Criticism of Higher Education

There has been rapid growth in recent years and for-profit school, of which the University of Phoenix is the largest with an enrollment over 400,000 nationwide. Other large institutions, with numerous branch campuses and online programs include Devry and Kaplan University. Altogether, they enroll 9% of the students. They have aggressively recruited among military veterans, and in 2010 received 36% percent of all the tuition aid paid by the federal government. The University of Phoenix received 88% of its income from federal aid to students; the maximum allowed is 90%. In 2001 the University of Phoenix opened a two-year online program oriented toward lower-income students who receive federal financial aid; in 2010 it had over 200,000 students seeking two-year degrees. Critics have pointed to the heavy dependence on federal loans and grants to students, the low student completion rate, and the inability of the majority of graduates to pay their student loans because they failed to secure high-paying jobs. The University of Phoenix reports that in 2009, 23% of its students completed an associate degree within three years of enrolling, and for bachelor’s degree students, its six-year completion rate was 34%.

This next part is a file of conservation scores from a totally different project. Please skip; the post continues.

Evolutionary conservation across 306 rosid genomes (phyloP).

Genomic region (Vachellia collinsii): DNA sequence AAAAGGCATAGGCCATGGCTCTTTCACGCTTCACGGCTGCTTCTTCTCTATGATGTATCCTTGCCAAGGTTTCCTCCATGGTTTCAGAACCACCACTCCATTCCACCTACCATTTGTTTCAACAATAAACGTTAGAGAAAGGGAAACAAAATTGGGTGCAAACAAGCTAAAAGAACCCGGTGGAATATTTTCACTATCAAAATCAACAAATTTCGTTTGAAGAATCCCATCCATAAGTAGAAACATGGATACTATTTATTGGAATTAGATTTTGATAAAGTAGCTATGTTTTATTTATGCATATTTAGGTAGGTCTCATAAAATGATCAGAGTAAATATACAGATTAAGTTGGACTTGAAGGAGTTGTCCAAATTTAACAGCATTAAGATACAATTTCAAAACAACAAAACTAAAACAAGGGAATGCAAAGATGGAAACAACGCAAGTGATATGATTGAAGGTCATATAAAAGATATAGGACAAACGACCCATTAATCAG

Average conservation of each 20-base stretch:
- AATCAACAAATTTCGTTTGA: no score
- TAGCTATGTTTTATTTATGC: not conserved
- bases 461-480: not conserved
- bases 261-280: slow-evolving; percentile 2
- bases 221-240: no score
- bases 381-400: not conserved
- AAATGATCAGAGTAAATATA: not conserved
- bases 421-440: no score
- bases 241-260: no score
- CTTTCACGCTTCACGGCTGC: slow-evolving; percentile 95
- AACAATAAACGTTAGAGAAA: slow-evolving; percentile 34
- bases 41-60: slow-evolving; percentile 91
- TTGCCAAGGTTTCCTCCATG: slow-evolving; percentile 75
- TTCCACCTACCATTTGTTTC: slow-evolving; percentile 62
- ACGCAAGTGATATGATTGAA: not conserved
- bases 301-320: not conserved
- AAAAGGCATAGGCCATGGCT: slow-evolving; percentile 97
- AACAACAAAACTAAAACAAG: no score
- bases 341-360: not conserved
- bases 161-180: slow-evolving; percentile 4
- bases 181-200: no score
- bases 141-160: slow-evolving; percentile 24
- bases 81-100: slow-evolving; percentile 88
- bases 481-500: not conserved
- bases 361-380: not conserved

The amount of debt that students have after graduation has become an issue of concern, especially given the weak job market after 2008. Some loans are financed by the federal government, but students sometimes obtain private loans (which generally have higher interest rates and start accumulating interest immediately). In 2010, the U.S. Department of Education announced stricter eligibility rules for federal financing of loans to student at for-profit schools, which were experiencing higher default rates.